|We do not live an equal life, but one of contrast and patchwork; now a little joy, then a sorrow, now a sin, then a generous or brave action. - Ralph Waldo Emerson|
RFE/RL NEWSLINE Vol. 1, No. 112, Part II, 8 September1997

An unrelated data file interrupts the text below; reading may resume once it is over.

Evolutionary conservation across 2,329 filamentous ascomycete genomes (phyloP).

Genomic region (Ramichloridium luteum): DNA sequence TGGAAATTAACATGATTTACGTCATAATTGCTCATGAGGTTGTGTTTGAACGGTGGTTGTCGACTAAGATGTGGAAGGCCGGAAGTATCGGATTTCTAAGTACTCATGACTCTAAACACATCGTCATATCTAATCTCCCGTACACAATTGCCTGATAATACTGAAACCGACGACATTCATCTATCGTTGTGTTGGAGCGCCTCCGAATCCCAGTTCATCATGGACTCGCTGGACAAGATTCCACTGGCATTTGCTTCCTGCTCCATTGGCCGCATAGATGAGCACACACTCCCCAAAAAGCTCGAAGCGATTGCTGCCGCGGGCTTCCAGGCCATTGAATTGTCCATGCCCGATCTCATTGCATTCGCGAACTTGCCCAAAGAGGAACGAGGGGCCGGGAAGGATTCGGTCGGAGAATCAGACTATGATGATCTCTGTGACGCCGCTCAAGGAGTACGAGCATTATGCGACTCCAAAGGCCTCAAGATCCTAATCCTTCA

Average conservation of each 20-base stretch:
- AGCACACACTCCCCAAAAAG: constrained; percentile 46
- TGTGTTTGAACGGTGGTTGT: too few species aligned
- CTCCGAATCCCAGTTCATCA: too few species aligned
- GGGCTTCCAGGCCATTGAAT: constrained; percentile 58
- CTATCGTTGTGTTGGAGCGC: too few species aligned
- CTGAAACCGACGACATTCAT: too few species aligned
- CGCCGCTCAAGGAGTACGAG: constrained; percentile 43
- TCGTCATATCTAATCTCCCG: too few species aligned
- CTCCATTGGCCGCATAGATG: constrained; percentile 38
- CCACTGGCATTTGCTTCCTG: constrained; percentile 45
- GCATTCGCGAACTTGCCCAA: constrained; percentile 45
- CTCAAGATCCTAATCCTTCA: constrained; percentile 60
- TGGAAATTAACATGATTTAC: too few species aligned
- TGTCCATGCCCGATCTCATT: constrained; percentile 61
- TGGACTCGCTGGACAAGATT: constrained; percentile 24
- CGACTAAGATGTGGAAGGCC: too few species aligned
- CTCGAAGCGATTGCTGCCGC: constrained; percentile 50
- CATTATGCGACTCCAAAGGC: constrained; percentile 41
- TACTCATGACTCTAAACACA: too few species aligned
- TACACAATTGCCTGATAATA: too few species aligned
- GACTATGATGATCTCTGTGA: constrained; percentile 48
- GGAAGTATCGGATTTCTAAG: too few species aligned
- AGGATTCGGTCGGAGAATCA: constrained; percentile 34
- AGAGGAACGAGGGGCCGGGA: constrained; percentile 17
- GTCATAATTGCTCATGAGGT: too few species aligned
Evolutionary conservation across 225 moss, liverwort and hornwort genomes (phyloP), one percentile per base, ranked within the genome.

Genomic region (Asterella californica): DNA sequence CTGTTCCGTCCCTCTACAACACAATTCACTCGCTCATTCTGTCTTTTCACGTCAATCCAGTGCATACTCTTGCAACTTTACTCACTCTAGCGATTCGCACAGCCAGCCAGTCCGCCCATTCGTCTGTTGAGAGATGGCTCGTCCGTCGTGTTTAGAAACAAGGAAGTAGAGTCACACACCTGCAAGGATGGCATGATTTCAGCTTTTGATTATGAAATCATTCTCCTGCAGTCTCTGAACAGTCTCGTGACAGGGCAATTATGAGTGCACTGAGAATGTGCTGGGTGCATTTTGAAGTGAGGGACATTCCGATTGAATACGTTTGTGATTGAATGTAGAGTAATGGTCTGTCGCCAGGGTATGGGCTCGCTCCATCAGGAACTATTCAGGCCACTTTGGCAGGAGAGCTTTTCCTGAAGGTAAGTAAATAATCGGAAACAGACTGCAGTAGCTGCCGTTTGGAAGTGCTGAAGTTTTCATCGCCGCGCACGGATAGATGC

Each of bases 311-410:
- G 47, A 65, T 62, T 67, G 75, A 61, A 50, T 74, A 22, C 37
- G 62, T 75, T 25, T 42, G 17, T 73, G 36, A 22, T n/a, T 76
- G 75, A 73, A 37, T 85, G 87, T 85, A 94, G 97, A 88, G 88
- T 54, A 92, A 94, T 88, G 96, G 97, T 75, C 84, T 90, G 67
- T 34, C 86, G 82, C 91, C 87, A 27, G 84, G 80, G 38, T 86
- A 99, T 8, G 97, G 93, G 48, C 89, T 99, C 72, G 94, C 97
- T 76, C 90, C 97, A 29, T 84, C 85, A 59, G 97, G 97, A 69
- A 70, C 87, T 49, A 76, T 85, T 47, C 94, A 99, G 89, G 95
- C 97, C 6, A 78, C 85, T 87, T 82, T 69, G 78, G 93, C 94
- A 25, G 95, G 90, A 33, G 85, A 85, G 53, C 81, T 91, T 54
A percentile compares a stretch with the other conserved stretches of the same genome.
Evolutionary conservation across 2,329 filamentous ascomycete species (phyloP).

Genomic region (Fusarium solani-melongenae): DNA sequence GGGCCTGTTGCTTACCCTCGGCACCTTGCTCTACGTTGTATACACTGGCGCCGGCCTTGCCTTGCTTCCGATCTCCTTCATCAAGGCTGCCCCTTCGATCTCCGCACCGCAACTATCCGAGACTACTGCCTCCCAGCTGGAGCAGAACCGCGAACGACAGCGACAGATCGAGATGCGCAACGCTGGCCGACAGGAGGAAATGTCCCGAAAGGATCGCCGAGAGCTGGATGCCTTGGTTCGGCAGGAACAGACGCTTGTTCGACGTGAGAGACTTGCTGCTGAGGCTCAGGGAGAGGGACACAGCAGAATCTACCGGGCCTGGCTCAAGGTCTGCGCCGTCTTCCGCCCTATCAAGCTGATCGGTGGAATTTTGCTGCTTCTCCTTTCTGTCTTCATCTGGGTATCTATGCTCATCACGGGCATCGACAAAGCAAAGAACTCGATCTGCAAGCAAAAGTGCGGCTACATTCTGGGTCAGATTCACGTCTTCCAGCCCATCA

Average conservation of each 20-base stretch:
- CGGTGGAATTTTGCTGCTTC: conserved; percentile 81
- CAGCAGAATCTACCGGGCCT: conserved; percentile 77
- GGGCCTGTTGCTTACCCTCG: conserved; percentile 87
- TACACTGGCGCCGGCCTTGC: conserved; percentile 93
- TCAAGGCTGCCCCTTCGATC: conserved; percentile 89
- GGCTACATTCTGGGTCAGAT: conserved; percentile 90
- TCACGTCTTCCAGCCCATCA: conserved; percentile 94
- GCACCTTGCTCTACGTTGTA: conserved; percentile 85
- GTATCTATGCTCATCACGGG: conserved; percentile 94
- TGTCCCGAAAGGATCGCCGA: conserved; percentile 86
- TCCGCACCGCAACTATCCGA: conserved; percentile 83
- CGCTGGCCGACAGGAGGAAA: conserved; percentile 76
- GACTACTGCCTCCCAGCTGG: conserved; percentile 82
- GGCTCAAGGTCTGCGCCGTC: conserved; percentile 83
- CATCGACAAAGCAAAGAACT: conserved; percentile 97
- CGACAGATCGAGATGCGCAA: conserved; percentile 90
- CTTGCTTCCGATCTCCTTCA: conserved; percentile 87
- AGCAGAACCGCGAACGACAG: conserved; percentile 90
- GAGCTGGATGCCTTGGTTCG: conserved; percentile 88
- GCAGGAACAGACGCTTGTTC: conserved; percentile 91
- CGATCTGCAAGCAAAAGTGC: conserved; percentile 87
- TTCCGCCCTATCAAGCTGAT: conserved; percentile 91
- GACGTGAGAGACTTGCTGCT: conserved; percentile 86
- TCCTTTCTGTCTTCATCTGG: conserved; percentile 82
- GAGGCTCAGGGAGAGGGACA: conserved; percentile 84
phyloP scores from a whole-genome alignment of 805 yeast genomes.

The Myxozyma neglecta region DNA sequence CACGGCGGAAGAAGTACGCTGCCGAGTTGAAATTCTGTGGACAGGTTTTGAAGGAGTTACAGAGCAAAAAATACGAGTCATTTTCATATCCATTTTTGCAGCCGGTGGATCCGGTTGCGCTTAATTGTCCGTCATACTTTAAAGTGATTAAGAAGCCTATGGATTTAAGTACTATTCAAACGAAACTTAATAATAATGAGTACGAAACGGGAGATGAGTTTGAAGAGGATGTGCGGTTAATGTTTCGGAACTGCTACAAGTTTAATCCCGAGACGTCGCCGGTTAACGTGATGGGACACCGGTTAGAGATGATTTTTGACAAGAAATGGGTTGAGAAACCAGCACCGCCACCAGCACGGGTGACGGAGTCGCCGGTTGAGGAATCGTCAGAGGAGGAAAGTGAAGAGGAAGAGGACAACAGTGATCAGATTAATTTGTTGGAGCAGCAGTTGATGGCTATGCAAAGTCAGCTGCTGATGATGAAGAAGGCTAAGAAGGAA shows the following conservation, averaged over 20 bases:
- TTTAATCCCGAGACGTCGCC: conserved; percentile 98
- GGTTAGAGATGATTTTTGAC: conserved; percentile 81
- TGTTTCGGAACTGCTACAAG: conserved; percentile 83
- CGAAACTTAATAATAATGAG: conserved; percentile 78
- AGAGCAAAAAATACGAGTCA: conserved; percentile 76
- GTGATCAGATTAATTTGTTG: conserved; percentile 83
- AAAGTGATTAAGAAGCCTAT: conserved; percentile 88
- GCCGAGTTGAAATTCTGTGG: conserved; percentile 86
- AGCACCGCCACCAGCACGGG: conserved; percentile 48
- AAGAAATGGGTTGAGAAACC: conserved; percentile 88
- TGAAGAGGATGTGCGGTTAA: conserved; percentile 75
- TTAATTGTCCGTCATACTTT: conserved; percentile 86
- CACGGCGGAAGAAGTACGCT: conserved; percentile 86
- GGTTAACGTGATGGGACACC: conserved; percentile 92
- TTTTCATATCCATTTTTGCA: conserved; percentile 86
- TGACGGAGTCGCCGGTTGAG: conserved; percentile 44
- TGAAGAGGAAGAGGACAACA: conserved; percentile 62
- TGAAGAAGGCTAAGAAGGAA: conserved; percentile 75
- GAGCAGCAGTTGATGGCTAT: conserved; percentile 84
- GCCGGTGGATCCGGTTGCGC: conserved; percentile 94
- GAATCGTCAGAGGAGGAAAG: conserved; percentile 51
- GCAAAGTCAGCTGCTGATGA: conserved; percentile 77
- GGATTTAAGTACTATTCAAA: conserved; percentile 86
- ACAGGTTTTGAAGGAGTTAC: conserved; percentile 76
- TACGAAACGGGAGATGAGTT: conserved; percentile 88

This is Part II of Radio Free Europe/Radio Liberty's Newsline. Part II is a compilation of news concerning Central, Eastern, and Southeastern Europe. Part I, covering Russia, Transcaucasia and Central Asia, is distributed simultaneously as a second document. Back issues of RFE/RL NewsLine are available through RFE/RL's WWW pages: http://www.rferl.org/newsline/search/ Back issues of the OMRI Daily Digest are available through OMRI's WWW pages: http://www.omri.cz/ Listen to news for 13 countries RFE/RL broadcasts to countries in the Caucasus, Central Asia, Russia and the South Slavic region are online daily at RFE/RL's 24-Hour LIVE Broadcast Studio. http://www.rferl.org/realaudio/index.html xxxxxxxxxxxxxxxxxxxxxxxxxxxxxxxxxxxxxxxxxxxxxxxxxxxxxxxx Headlines, Part II * VILNIUS MEETING HIGHLIGHTS LUKASHENKA'S ISOLATION * SERBIAN ORTHODOX PATRIARCH MEDIATES BETWEEN PLAVSIC, KRAJISNIK * ALBANIA MOURNS MOTHER TERESA End Note : "THE SPIRIT OF VILNIUS" xxxxxxxxxxxxxxxxxxxxxxxxxxxxxxxxxxxxxxxxxxxxxxxxxxxxxxxx EAST-CENTRAL EUROPE VILNIUS MEETING HIGHLIGHTS LUKASHENKA'S ISOLATION. The 10 East European presidents attending the European security meeting in Vilnius on 5-6 September were virtually unanimous in denouncing Belarusian President Alyaksandr Lukashenka's authoritarian rule, an RFE/RL correspondent at the meeting reported. Estonian President Lennart Meri took the lead in criticizing Lukashenka, and his sharp words were echoed not only by the East European leaders but also by representatives of Belarusian public organizations. The meeting's attitude toward the Belarusian leader was summed up by one official who told RFE/RL that "Lukashenka is the Lysenko of today," a reference to the Stalin-era agricultural researcher who largely destroyed the science of genetics in the USSR (see also "End Note" below). BELARUS TO SEEK SPECIAL RELATIONSHIP WITH NATO. Lukashenka told the Vilnius summit on 5 September that his country will seek to negotiate an agreement with NATO similar to the ones the alliance has signed with Russia and Ukraine. He said NATO's planned expansion should not be allowed to create tension in the region and that he wants an agreement to ensure the safety of Belarus. Lukashenka accused Western governments and alliances of "double standards," saying they view integration with the West as positive but integration with the East as negative. CHERNOMYRDIN DETAILS MOSCOW'S IDEAS ON BALTIC SECURITY. Addressing the Vilnius summit on 5 September, Russian Premier Viktor Chernomyrdin stressed Moscow's view that the eastward expansion of NATO is the "largest strategic mistake since the end of the Cold War." He said that in order to keep the Baltic states a "non- bloc region, along with Finland and Sweden," Moscow is prepared to adopt a variety of confidence-building measures for the region. Those measures include a commitment that maneuvers in Kaliningrad Oblast will be "defensive" only, the opening of a hot line between the oblast and the three Baltic military commands, the establishment of a joint military airspace control zone also involving Poland and the Scandinavian countries, and the exchange of fleet visits between those countries and Russia. All three Baltic presidents responded by stressing that their countries remain committed to joining NATO. BALTIC-RUSSIAN BORDER AGREEMENTS IN OFFING? Following bilateral meetings with Chernomyrdin in Vilnius, all three Baltic presidents said on 5 September that they expect to sign border agreements with Moscow in the near future. The absence of such accords since the re-establishment of independence has been a major obstacle to developing good relations between the Baltic States and Russia and to integrating the three Baltic countries into the West. Most Western institutions insist that the countries to be integrated do not have outstanding border disagreements with their neighbors. MISSING NUKES IN BALTICS? Chernomyrdin dismissed as "absolute stupidity" a statement by former Russian national security adviser Aleksandr Lebed that Moscow may have left behind some 100 small nuclear weapons in the Baltic States or in other former Soviet republis, BNS reported on 5 September. Speaking in Vilnius, Chernomyrdin said that Lebed's claim, which was made on U.S. television, was "totally out of the question." The Russian premier repeated assurances that "all Russian nuclear weapons remain under general and perfectly reliable control of the Russian armed forces." LUKASHENKA SAYS SOROS MUST PAY TAXES. Lukashenka told journalists in Vilnius on 5 September that the Soros Foundation in Minsk can leave Belarus but must first pay taxes. The foundation, which promotes democratic reforms in former communist states, said on 3 September it was quitting Belarus in the face of demands for tax and threats of prosecution. It said the closure of its offices in Belarus was part of a campaign to destroy civil society in the former Soviet state. The foundation noted it invested $13 million in humanitarian projects in Belarus and said it was given assurances it was exempt from taxes. The Belarusian authorities, however, are claiming it owes $3 million in taxes. EU LEADERS URGE REFORMS IN UKRAINE... Jean-Claude Juncker, prime minister of Luxembourg and current holder of the EU's rotating presidency, said if Ukraine wants to get closer to the EU, the reforms that have taken place must continue and deepen. Juncker and European Commission President Jacques Santer headed a delegation that was in Ukraine for talks with President Leonid Kuchma and other officials. The EU leaders praised Ukraine for reducing inflation and stabilizing its currency but said the country must move ahead with further economic reforms. Juncker said after the summit that the EU has a positive view about the changes that have taken place in Ukraine since 1991. But he said there is still "much to be done." ...WHILE UKRAINE PROMISES REFORMS. Prime Minister Valery Pustovoitenko told journalists on 6 September that economic reforms will continue in Ukraine and that Kyiv hopes to further improve its economic performance. He made the comment after signing a tax agreement with Luxembourg Prime Minister Jean-Claude Juncker. The EU signed a partnership and cooperation agreement with Ukraine in 1994, replacing a trade treaty with the former Soviet Union. More than 17 percent of Ukraine's imports originate in the EU. GERMANY TO BACK LITHUANIA FOR EU MEMBERSHIP. During a private visit to Vilnius on 7 September, German Bundestag speaker Rita Suessmuth told Lithuanian President Algirdas Brazauskas and parliamentary speaker Vytautas Landsbergis that Germany will push for Lithuanian entry into the EU, ITAR-TASS reported. Suessmuth said "it is very important" that Lithuania have "concrete prospects" for EU membership. But she warned that Vilnius will have to work hard to merit inclusion. Up to now, she said, Lithuania has not done enough, especially "in the sphere of privatizing big economic projects." LATVIA RESTRICTS USE OF FOREIGN TEXTBOOKS. Education minister Juris Celmins issued a degree on 3 September limiting the use of textbooks published abroad in the country's classrooms, ITAR-TASS reported on 5 September. The decree is likely to have the greatest impact on Latvia's Russian-language secondary schools, few of which have enough textbooks published in Latvia. They had been using texts published in the Russian Federation. If fully implemented, the decree will limit such use. POLISH HEALTH DISPUTE SETTLED. Following agreements on wage increases, Polish doctors ended a protest that had threatened to disrupt the country's health service, PAP reported on 5 September. Some 200 doctors in the southwestern province of Opole returned to work after health officials agreed to a 3.5 zloty ($1) increase over the 4 zloty they were receiving for each hour of emergency duty. Anesthetists also returned to work after signing a separate pay agreement with the Health Ministry in Warsaw. Provincial authorities had been forced to call in military doctors and recruit several others from Africa to shore up local health services following Prime Minister Wlodzimierz Cimoszewicz's announcement that the 1997 budget has no resources for wage hikes. HUNGARIAN PREMIER SAYS MECIAR WANTS POPULATION EXCHANGE. Gyula Horn told Hungarian Radio on 5 September that at a mid-August meeting in Gyor, his Slovak counterpart, Vladimir Meciar, suggested the voluntary repatriation of ethnic Hungarians living in Slovakia and ethnic Slovaks living in Hungary. Horn said he had categorically refused to discuss the topic, adding that it evokes "very sad" and "tragic" historical memories. He said he had not mentioned the matter earlier because he himself had not brought up the topic and because he is unwilling to discuss it. At a rally in Bratislava on 4 September, Meciar said he had proposed to Horn that those people who do not want to be Slovak citizens go to Hungary and live there. HUNGARY'S CHRISTIAN DEMOCRATS JOIN FORCES WITH YOUNG DEMOCRATS. The parliamentary caucus of the Alliance of Young Democrats--Hungarian Civic Party's (FIDESZ-MPP) voted on 7 September to admit 11 members of the Christian Democratic People's Party's parliamentary group, which was recently dissolved. FIDESZ- MPP is now the largest opposition party in the parliament, Hungarian media reported. The 11 new members can work within FIDESZ-MPP but will not join the party. The parliament's Constitutional Committee has yet to approve the move. SOUTHEASTERN EUROPE SERBIAN ORTHODOX PATRIARCH MEDIATES BETWEEN PLAVSIC, KRAJISNIK. Patriarch Pavle mediated between Republika Srpska President Biljana Plavsic and Momcilo Krajisnik, the spokesman for hard-line leader Radovan Karadzic, in Banja Luka on 8 September. The outcome of the talks is not known. Earlier, five buses left the hard-liners' stronghold of Pale carrying Karadzic supporters from eastern Herzegovina. They plan to hold a rally in Banja Luka, where Plavsic's headquarters is located. On 7 September, Banja Luka police banned rallies in that town lest they lead to violence between Plavsic's supporters and her opponents. Police spokesmen told BETA news agency that the hard-liners from the Serbian Democratic Party have not asked for permission to hold a rally. A spokesman for Plavsic said that the rally is one more attempt by her enemies to oppose her with street actions rather than by political means. PLAVSIC WANTS U.S. HELP FOR BOSNIAN SERB ARMY. A military affairs spokesman for Plavsic said in Banja Luka on 6 September that she wants the U.S. to help train the Bosnian Serb army (VRS), just as Washington has already done for the Croatian-Muslim federation's military. She made the request to a visiting delegation from the U.S. Defense Department, an RFE/RL correspondent reported from Banja Luka. Plavsic's spokesman added that U.S. assistance to the VRS would convince Bosnian Serbs that the international community is treating both sides in Bosnia equally. Observers noted that such aid would further link the international community to Plavsic and promote her program to help the Bosnian Serbs overcome international isolation. U.S. involvement with the VRS would also make the VRS a more professional organization and weaken the lasting grip on it of warlords and indicted war criminals opposed to Plavsic. IZETBEGOVIC REELECTED HEAD OF MUSLIM PARTY. Delegates to the 6-7 September convention of the Party of Democratic Action (SDA) in Sarajevo reelected Alija Izetbegovic chair of the leading Bosnian Muslim political organization on 8 September. The 72-year-old chairman, who ran unopposed, told the convention that the party needs younger leaders. Izetbegovic added that the SDA must devote more time to social issues and transform itself "into a Bosnian variant of a Social Democratic party," an RFE/RL correspondent reported from Sarajevo. Izetbegovic also said that Bosnia needs more tolerance and less nationalism. Observers noted, however, that, since the end of the war, his SDA-led government has removed from office Serbs, Croats, and moderate Muslims who remained loyal to Izetbegovic's government throughout the conflict. The convention is part of the campaign for the 13-14 September local elections. ACCUSED CROATIAN WAR CRIMINAL WANTS TO DEFEND HIMSELF. Nationalist politician Tomislav Mercep said on 5 September that he is willing to appear before the Hague-based war crimes tribunal to deny charges by a former subordinate that Mercep was involved in war crimes against ethnic Serb civilians in 1991 (see "RFE/RL Newsline," 4 September 1997). In other news, the government announced that the 60,000 citizens of Bosnia-Herzegovina living in Croatia can cast their votes in the upcoming local elections at 80 locations across Croatia. MACEDONIA ARRESTS TWO ALBANIANS FOR KILLING POLICEMEN. The Interior Ministry announced on 7 September that police have arrested two ethnic Albanians in the Tetovo area for murder. Police spokesmen said the brothers Agim and Besnik Alili had gunned down two Macedonian policemen in the village of Dolno Palciste Tetovsko. The two policemen were attempting to search the home of one of the Albanians when the other Albanian opened fire with an automatic weapon. Macedonian TV said that the brothers were illegal immigrants from Albania. Armed gangs and smugglers have frequently crossed from Albania into Kosovo and Macedonia since early this year, when law and order collapsed in much of Albania. ALBANIA MOURNS MOTHER TERESA. Prime Minister Fatos Nano on 6 September announced that Albania will observe three days of mourning for the nun, who died in Calcutta the previous day. He also said a square in Tirana will be named after her. President Rexhep Meidani said she will remain a symbol of unity and humanity for Albania, which is deeply divided along religious, regional, and political lines. Mother Theresa was born Agnes Gonxhe Bojaxhiu in 1910 in Skopje, Macedonia, to an ethnic Albanian merchant family. She is known in Albania as "the world's most famous Albanian" and was a welcome visitor even in late communist times. In Skopje, Mayor Risto Penov said on 6 September that the city is proud to have been her birthplace and will "preserve her spiritual heritage and transmit it to future generations." In Pristina, Kosovar shadow-state President Ibrahim Rugova called her death a "painful loss" for Albanians throughout the world. ALBANIAN GOVERNMENT FIRES 17 GENERALS. President Meidani signed an order on 6 September sacking 17 generals but allowing them to keep their rank (see "RFE/RL Newsline," 4 September 1997). A Defense Ministry spokesman denied that the sackings are politically motivated. He charged that the 17 men had "destroyed the Albanian army" during the anarchy that gripped the country early this year. The spokesman said the generals are to blame for the collapse of military discipline and for the theft of many weapons and much equipment by looters. In other news, Meidani announced on 7 September that a "national assembly" of ethnic Albanians from Albania and abroad will discuss the Kosovo question. Observers said that the new Socialist government is likely to continue its predecessor's moderate line on Kosovo. ROMANIAN POLICE CHIEF FIRED. The government on 6 September fired Gen. Pavel Abraham from his post as head of the state police force, RFE/RL's Romanian service reported. Interior Minister Gavril Dejeu accused Abraham of showing a "lack of interest in solving cases whose perpetrator was unknown." Other reasons cited for the firing include "inefficiency" and "poor results in combating crime." Abraham was appointed to the post earlier this year.. The dailies "Ziua" and "Romania Libera" have reported that Abraham received preferential loans from the state-owned foreign trade bank Bancorex. That bank is at the center of an ongoing scandal linked to the previous former communist government. DEMOCRACY CONFERENCE ENDS IN BUCHAREST. A UN conference in Bucharest on "New or Restored Democracies" ended on 5 September with a call for continued assistance for social and economic reforms, RFE/RL's Romanian service reported. In a final communique, conference participants urged the World Bank and the IMF to remain active where reforms are helping to establish democracy and free market economics. The communique was forwarded to the UN General Assembly. UN Secretary-General Kofi Annan said in a video- taped message to conference participants that the UN has every interest in strengthening democracies and safeguarding peace. BULGARIAN GOVERNMENT SAYS MINE MANAGERS 'CRIMINALLY NEGLIGENT.' A government commission on 8 September published a report saying "criminal negligence" resulted in the deaths of 10 coal miners in a recent explosion, RFE/RL's Bulgarian service reported. The commission implicated 24 to 30 managers in the 2 September blast at the Bobov Dol coal mine, about 70 kilometers southwest of Sofia. No formal charges have been filed. Seven miners were killed instantly and three more have since died from their injuries. About 20 others were injured. RFE/RL reports that miners told investigators they were sent to work near the explosion site before a gas-filled chamber had been properly ventilated. The methane gas is thought to have built up in the chamber during a one-month holiday recess. President Petar Stoyanov and Prime Minister Ivan Kostov's government reportedly are considering the closure of the mine. LUKANOV'S ASSASSINATION ORDERED FROM WITHIN BULGARIA? Bozhidar Popov, the chief secretary of the Bulgarian Interior ministry says that former Prime Minister Andrei Lukanov was killed on the order of someone within Bulgaria. On 7 September, the Sofia daily "24 Hours" quoted Popov as saying that the investigation into Lukanov's 2 October1996 assassination has uncovered evidence about who commissioned the killing. He added that investigators think there was no involvement or influence from forces outside Bulgaria. Lukanov, a former Communist Party Central Committee member who helped orchestrate the 1989 coup that ousted dictator Todor Zhivkov, had been involved in business deals with Russia's Gazprom and Bulgaria's powerful conglomerate Multigroup. As the leader of a faction within the Bulgarian Socialist Party, Lukanov was also engaged in an open feud with another BSP member--former Prime Minister Zhan Videnov. END NOTE "THE SPIRIT OF VILNIUS" by Paul Goble For the first time, the countries between the Baltic and the Black Seas have found a common voice, one that will help them to integrate into the West, even as they smooth their relations with one another and with Moscow. At a meeting in Vilnius on 5 and 6 September, the presidents of 10 countries in the region sharply criticized the retreat from democratic reforms in Belarus. They stressed they want to work with both Russia and the West. And they committed themselves to broader regional cooperation. As a result, a summit originally convened to help overcome bilateral conflicts among those states was transformed into something much bigger. That development would appear to justify the claims of some of the leaders present that they will be guided by the "spirit of Vilnius" in the future. The meeting, organized by the leaders of Poland and Lithuania, attracted the presidents of Belarus, Bulgaria, Estonia, Hungary, Latvia, Moldova, Romania, and Ukraine, as well as the prime minister of the Russian Federation. The outcome of the meeting was defined less by the individual positions that each of those leaders took than by the collective spirit they displayed on three key issues. First, virtually all the presidents were sharply critical of the increasingly anti-democratic behavior of one of their numbers, Belarusian President Alyaksandr Lukashenka. Their outspokenness violated the usual diplomatic niceties of such sessions and indicated that the countries of the region are at least prepared to take a hard line against those who retreat from democracy and a free market economy. It also largely dispelled the fears of those who had thought Lukashenka might be able to exploit the Vilnius summit to escape his regime's current isolation on the international scene. Instead, the Vilnius meeting underlined Lukashenka's isolation from his own people, from neighboring states, and from both Moscow and the West. Not only did the leaders of the other countries speak out, but representatives of Belarusian society directly challenged Lukashenka's claims. Second, the 10 presidents indicated they want to cooperate with both East and West rather than being forced to choose between one or the other. Part of the reasoning behind that position was clearly tactical. Several leaders said they are interested in improved relations with Russia in order to improve their standing with Western governments that have made good relations with Moscow a virtual requirement for inclusion in Western institutions. But at the Vilnius meeting, there were also strategic considerations. The Baltic presidents, for example, did not react as sharply as they have in the past to Russian Prime Minister Viktor Chernomyrdin's latest elaboration of Russian suggestions that the three rely on Moscow rather than NATO. Each calmly reiterated the desire of his country to join the Western alliance, but each equally calmly said that his country did not want involvement with the West to preclude good relations with Moscow. This approach led to a remarkable breakthrough. Following bilateral meetings with the Russian premier, each of the Baltic presidents was able to announce that he would soon be signing a border agreement with the Russian Federation, thus laying to rest a long-standing sore point in relations with Moscow. Third, the 10 presidents asserted that they want to work together precisely so that they can take responsibility for themselves rather than waiting for one or the other outside power to decide their fate, as has happened so often in the past. Two countries -- Poland and Ukraine -- offered to host a follow-up regional summit in 1999. And the representatives of several other presidents indicated they were interested in much closer consultations across the region. In the past, efforts to promote such cooperation have foundered on tensions among those countries and on the fears in both Moscow and the West that such arrangements might become a barrier to the inclusion of Russia into European institutions. But precisely because the Vilnius summit was called to avoid setting up such a barrier, this latest drive toward cooperation among the countries of the region may be more successful than its predecessors before World War Two and in the early 1990s. It has already attracted less opposition and more support from outside. Not only did Moscow not denounce it, but U.S. President Bill Clinton said it could play a useful role in "erasing the old dividing lines in Europe." To the extent that the countries of the region continue to act as they did in the Lithuanian capital, the "spirit of Vilnius" may prove a turning point not only for them but for Europe as a whole. xxxxxxxxxxxxxxxxxxxxxxxxxxxxxxxxxxxxxxxxxxxxxxxxxxxxxxxx Copyright (c) 1997 RFE/RL, Inc. 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